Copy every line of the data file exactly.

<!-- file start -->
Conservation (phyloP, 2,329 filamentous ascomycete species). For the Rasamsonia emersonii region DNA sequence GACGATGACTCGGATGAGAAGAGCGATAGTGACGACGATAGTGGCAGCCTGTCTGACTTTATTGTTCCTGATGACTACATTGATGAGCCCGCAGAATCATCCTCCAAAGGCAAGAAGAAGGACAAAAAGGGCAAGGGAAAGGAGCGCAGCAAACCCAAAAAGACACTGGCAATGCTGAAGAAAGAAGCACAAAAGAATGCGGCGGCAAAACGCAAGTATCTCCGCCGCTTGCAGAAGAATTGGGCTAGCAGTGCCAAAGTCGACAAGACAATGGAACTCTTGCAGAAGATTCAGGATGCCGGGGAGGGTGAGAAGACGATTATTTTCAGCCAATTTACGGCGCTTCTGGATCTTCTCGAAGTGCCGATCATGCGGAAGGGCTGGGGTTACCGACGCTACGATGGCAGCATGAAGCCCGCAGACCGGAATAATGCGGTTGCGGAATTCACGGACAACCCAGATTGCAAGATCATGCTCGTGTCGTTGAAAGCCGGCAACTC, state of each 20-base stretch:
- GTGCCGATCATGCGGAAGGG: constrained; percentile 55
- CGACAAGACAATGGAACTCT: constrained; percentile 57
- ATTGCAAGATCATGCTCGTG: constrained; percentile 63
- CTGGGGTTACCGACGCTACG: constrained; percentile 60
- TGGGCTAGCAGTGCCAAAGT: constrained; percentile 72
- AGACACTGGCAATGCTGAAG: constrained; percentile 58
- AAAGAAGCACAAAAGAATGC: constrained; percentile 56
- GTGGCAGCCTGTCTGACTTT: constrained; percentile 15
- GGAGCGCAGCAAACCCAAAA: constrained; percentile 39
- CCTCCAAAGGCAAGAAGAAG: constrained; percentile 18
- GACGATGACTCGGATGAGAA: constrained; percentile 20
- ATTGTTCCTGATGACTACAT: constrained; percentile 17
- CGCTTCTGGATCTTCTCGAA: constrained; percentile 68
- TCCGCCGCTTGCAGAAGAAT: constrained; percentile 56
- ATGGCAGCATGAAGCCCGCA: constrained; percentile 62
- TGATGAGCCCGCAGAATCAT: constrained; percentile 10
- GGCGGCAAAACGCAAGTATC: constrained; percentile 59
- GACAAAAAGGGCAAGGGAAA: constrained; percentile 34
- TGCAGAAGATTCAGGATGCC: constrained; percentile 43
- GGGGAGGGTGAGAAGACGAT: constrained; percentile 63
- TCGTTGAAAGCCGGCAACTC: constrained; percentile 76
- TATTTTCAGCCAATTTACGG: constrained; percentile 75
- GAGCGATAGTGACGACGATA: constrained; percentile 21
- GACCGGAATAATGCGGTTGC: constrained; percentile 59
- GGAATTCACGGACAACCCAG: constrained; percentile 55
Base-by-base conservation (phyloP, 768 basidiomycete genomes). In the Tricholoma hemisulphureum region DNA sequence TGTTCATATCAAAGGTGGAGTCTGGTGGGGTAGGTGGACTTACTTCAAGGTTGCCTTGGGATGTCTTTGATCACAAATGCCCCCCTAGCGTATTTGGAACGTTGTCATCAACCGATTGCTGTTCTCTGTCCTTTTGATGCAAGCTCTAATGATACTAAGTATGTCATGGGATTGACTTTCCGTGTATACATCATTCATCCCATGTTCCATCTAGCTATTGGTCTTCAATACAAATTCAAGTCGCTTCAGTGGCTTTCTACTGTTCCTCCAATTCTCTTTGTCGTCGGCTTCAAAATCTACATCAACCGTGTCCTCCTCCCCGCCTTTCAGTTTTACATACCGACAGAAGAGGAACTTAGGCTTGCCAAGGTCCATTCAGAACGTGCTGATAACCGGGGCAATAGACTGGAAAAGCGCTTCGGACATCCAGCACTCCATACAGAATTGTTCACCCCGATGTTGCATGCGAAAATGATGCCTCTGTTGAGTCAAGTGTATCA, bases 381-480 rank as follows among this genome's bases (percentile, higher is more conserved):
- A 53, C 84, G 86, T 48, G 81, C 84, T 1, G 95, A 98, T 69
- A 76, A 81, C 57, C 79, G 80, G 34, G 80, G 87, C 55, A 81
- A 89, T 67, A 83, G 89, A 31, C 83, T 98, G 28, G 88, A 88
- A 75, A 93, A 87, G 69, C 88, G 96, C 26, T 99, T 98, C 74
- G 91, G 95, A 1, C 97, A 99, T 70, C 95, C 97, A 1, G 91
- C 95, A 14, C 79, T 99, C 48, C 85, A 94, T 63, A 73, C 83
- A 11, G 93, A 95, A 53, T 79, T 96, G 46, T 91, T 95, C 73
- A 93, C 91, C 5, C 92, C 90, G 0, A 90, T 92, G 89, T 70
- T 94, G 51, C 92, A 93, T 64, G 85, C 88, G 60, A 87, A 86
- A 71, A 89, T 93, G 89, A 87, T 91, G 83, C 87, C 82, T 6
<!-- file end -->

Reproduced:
Conservation (phyloP, 2,329 filamentous ascomycete species). For the Rasamsonia emersonii region DNA sequence GACGATGACTCGGATGAGAAGAGCGATAGTGACGACGATAGTGGCAGCCTGTCTGACTTTATTGTTCCTGATGACTACATTGATGAGCCCGCAGAATCATCCTCCAAAGGCAAGAAGAAGGACAAAAAGGGCAAGGGAAAGGAGCGCAGCAAACCCAAAAAGACACTGGCAATGCTGAAGAAAGAAGCACAAAAGAATGCGGCGGCAAAACGCAAGTATCTCCGCCGCTTGCAGAAGAATTGGGCTAGCAGTGCCAAAGTCGACAAGACAATGGAACTCTTGCAGAAGATTCAGGATGCCGGGGAGGGTGAGAAGACGATTATTTTCAGCCAATTTACGGCGCTTCTGGATCTTCTCGAAGTGCCGATCATGCGGAAGGGCTGGGGTTACCGACGCTACGATGGCAGCATGAAGCCCGCAGACCGGAATAATGCGGTTGCGGAATTCACGGACAACCCAGATTGCAAGATCATGCTCGTGTCGTTGAAAGCCGGCAACTC, state of each 20-base stretch:
- GTGCCGATCATGCGGAAGGG: constrained; percentile 55
- CGACAAGACAATGGAACTCT: constrained; percentile 57
- ATTGCAAGATCATGCTCGTG: constrained; percentile 63
- CTGGGGTTACCGACGCTACG: constrained; percentile 60
- TGGGCTAGCAGTGCCAAAGT: constrained; percentile 72
- AGACACTGGCAATGCTGAAG: constrained; percentile 58
- AAAGAAGCACAAAAGAATGC: constrained; percentile 56
- GTGGCAGCCTGTCTGACTTT: constrained; percentile 15
- GGAGCGCAGCAAACCCAAAA: constrained; percentile 39
- CCTCCAAAGGCAAGAAGAAG: constrained; percentile 18
- GACGATGACTCGGATGAGAA: constrained; percentile 20
- ATTGTTCCTGATGACTACAT: constrained; percentile 17
- CGCTTCTGGATCTTCTCGAA: constrained; percentile 68
- TCCGCCGCTTGCAGAAGAAT: constrained; percentile 56
- ATGGCAGCATGAAGCCCGCA: constrained; percentile 62
- TGATGAGCCCGCAGAATCAT: constrained; percentile 10
- GGCGGCAAAACGCAAGTATC: constrained; percentile 59
- GACAAAAAGGGCAAGGGAAA: constrained; percentile 34
- TGCAGAAGATTCAGGATGCC: constrained; percentile 43
- GGGGAGGGTGAGAAGACGAT: constrained; percentile 63
- TCGTTGAAAGCCGGCAACTC: constrained; percentile 76
- TATTTTCAGCCAATTTACGG: constrained; percentile 75
- GAGCGATAGTGACGACGATA: constrained; percentile 21
- GACCGGAATAATGCGGTTGC: constrained; percentile 59
- GGAATTCACGGACAACCCAG: constrained; percentile 55
Base-by-base conservation (phyloP, 768 basidiomycete genomes). In the Tricholoma hemisulphureum region DNA sequence TGTTCATATCAAAGGTGGAGTCTGGTGGGGTAGGTGGACTTACTTCAAGGTTGCCTTGGGATGTCTTTGATCACAAATGCCCCCCTAGCGTATTTGGAACGTTGTCATCAACCGATTGCTGTTCTCTGTCCTTTTGATGCAAGCTCTAATGATACTAAGTATGTCATGGGATTGACTTTCCGTGTATACATCATTCATCCCATGTTCCATCTAGCTATTGGTCTTCAATACAAATTCAAGTCGCTTCAGTGGCTTTCTACTGTTCCTCCAATTCTCTTTGTCGTCGGCTTCAAAATCTACATCAACCGTGTCCTCCTCCCCGCCTTTCAGTTTTACATACCGACAGAAGAGGAACTTAGGCTTGCCAAGGTCCATTCAGAACGTGCTGATAACCGGGGCAATAGACTGGAAAAGCGCTTCGGACATCCAGCACTCCATACAGAATTGTTCACCCCGATGTTGCATGCGAAAATGATGCCTCTGTTGAGTCAAGTGTATCA, bases 381-480 rank as follows among this genome's bases (percentile, higher is more conserved):
- A 53, C 84, G 86, T 48, G 81, C 84, T 1, G 95, A 98, T 69
- A 76, A 81, C 57, C 79, G 80, G 34, G 80, G 87, C 55, A 81
- A 89, T 67, A 83, G 89, A 31, C 83, T 98, G 28, G 88, A 88
- A 75, A 93, A 87, G 69, C 88, G 96, C 26, T 99, T 98, C 74
- G 91, G 95, A 1, C 97, A 99, T 70, C 95, C 97, A 1, G 91
- C 95, A 14, C 79, T 99, C 48, C 85, A 94, T 63, A 73, C 83
- A 11, G 93, A 95, A 53, T 79, T 96, G 46, T 91, T 95, C 73
- A 93, C 91, C 5, C 92, C 90, G 0, A 90, T 92, G 89, T 70
- T 94, G 51, C 92, A 93, T 64, G 85, C 88, G 60, A 87, A 86
- A 71, A 89, T 93, G 89, A 87, T 91, G 83, C 87, C 82, T 6